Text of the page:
If you have made it all the way through this series, either reading it as I posted or in retrospect, please give yourself a big ol’ pat on the back. By committing to learning how querying and submission works, you can, I hope, avoid the most common mistakes that lead to rejection — and approach the process of finding an agent for your work not as a massive, ugly mystery, but as a professional endeavor that’s going to take some time.
You know how I’d like you to celebrate? Send out a few additional query letters this weekend. (Five is a nice number. Ten is better.)
Did I hear a few exasperated gasps out there? “But Anne,” some of you point out, and not unreasonably, “doesn’t the industry slow to a crawl between Thanksgiving and Christmas? If I haven’t gotten a raft of queries out by now, shouldn’t I wait until after Martin Luther King, Jr. Day?” (That’s the third week of January, for those of you reading outside the US.)
I have to admit, that’s a pretty reasonable objection. I’m not going to tell you it’s okay to put the querying on hold, mind you, but I give you full points for a good argument.
Even this late in the season, the autumn is an excellent time to be looking for an agent, much better than the dead of winter. Not only are there always a lot of great new books hitting the shelves in the fall (including most of the year’s crop of literary fiction and culture books), but by querying now, you’ll also get a jump on the literally tens of thousands of aspiring authors who will suddenly decide at the end of December that their New Year’s resolution is going to be to query fifteen agents per month.
Since the average New Year’s resolution lasts only about two and a half weeks, January is when ALL of those well-meaning resolvers’ missives hit agents’ desks — right after a long holiday break AND in the middle of tax-preparation time for agencies. With the monumentally increased volume, agents and their assistants tend to get a MIGHT testy around then.
Since the vast majority of those rejected during that period will not query again until, oh, about twelve months later — if they try again at all — Millicent’s life calms down considerably toward the end of January. And wouldn’t you rather have your query under her nose while her joie de vivre is on the upswing?
The moral of the story: get your queries out now, and beat the post-Christmas rush.
Even with predictably slower turn-around times over the next month and a half, making a big push now, rather than after the New Year, will make it easier to keep up the momentum an aspiring writer needs to keep a query cycle going as long as necessary to land an agent.
Stop groaning. If your book deserves to be published — and I’m betting that it does — it deserves to make the rounds of the fifty or hundred agents that even the best books sometimes make these days. Yes, that’s a long haul — but nothing extends the querying process like taking extended breaks from it.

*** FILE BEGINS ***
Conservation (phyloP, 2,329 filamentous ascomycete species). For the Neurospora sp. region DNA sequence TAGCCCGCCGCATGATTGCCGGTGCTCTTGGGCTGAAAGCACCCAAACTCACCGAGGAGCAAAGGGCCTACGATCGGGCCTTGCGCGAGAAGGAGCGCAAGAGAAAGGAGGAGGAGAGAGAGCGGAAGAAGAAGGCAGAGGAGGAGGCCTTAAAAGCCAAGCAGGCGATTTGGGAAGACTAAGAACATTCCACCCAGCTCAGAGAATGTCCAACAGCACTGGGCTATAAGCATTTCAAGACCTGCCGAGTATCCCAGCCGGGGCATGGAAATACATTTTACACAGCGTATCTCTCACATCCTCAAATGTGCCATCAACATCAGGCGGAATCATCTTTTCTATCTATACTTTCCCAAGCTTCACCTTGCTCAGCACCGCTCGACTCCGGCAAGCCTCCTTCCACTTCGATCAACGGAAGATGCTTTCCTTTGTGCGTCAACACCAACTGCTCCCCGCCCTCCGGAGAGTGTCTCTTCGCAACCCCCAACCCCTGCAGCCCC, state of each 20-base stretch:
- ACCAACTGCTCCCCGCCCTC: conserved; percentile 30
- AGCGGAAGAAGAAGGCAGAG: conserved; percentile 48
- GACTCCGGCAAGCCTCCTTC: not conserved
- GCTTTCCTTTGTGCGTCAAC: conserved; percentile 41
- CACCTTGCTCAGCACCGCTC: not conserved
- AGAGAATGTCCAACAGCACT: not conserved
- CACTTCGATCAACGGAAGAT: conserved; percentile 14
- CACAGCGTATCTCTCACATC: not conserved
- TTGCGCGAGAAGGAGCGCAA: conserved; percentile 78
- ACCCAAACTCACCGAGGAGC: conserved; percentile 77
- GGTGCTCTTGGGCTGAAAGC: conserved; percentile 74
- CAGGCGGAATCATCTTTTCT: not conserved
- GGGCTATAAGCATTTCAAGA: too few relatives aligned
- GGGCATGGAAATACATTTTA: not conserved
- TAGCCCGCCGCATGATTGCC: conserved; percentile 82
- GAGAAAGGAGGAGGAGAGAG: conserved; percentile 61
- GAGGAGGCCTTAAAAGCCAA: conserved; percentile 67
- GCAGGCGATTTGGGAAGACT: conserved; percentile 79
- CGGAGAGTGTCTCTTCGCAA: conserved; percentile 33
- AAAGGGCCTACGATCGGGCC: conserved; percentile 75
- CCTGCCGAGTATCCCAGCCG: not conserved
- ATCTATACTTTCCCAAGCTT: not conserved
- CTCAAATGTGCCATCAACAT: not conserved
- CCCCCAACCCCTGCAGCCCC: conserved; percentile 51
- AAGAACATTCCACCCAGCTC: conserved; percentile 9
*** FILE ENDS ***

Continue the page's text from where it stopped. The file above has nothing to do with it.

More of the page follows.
Query 5-10 agents at once — hey, your time is too valuable to query them singly — and keep that momentum going. The moment one rejection comes in, send out another query, so there are always a constant number in motion.
Why send out a new query on the same day as the last comes back? Because it’s the best way to fight off rejection-generated depression, that’s why: it’s something you can DO in response to that soul-sapping form letter. Recognize that rejection by an agent, any agent, is only one person’s opinion (or, more commonly, one person’s screener’s opinion), and move on.
It can take a lot of asking before a writer hears yes. Yes, even a very good writer with a great book. Remember, you don’t want to sign with just any agent, any more than you would want to marry just anyone the law says you can: a relationship with an agent is, ideally, a very long-term commitment.
You want to find the best one for you. Finding that special someone is going to take some serious dating around.
And that is not, contrary to popular opinion, necessarily any reflection at all upon your level of writing talent.
Oh, you’ll want to write a good query letter, as well as avoiding the most common writing problems that lead submissions to be rejected. That, like other matters of format and craft, can be learned. Talent, however, can’t — but you can’t know for certain how talented you are until you get the technical matters right, so you can get a fair reading from the pros.
Not to worry — I’m going to spend the weeks to come going over some of the more pervasive writing problems. But if you’ve been following this series, you already have the skills to write a professional-quality query letter, don’t you?
Get on out there and do it. At this point, you’re probably not going to hear back for a month or more, anyway. That’s plenty of time for us to work on polishing your manuscript.
I feel in my bones that some of you out there are still resisting my pep talk — I’ve been hearing it bouncing off your psyches like bullets off Superman’s chest. Okay, I’m going to pull out all the stops, and end this series with one last blast of kryptonite-laden truth, to help you see why it just doesn’t make sense to take the vagaries of this often drawn-out process personally.
Throughout this Book Marketing 101 series — originally intended to encompass only a couple of months of summer — I have been trying, in my own small way, to educate aspiring writers to the hard facts of the current literary market: it is, in fact, as difficult as it has ever been to land an agent and/or sign a publication contract. In my experience, understanding the basics of how the acceptance (and rejection) process works can save good writers time, chagrin, and wasteful expenses of despair.
Yet as I have been writing, even I have caught myself wondering from time to time whether it is really THAT hard to break into the biz. Oh, I certainly haven’t been exaggerating, say, how small, inadvertent mistakes can and do lead to instant rejection or the level of competition one must beat in order to sign with a good agency; by comparison with the conversation you’d be likely to hear behind the scenes at a top-flight writers’ conference, my rendition has been positively mild.
But still, I worry about scaring good writers away from trying at all. And then I read an article like this one in a trade journal:
Hachette moves to firm sale on backlist
Hachette Livre UK is taking the radical step of moving its backlist publishing to a firm sale basis for environmental reasons. The UK’s largest publishing group, which includes Orion, Hodder, Headline, Octopus and Little, Brown, told staff and authors this morning…that it intends for all of its trade publishing to be put on a backlist firm sale footing by the end of 2008, following consultation with retailers. (For the rest of this article, follow this link.)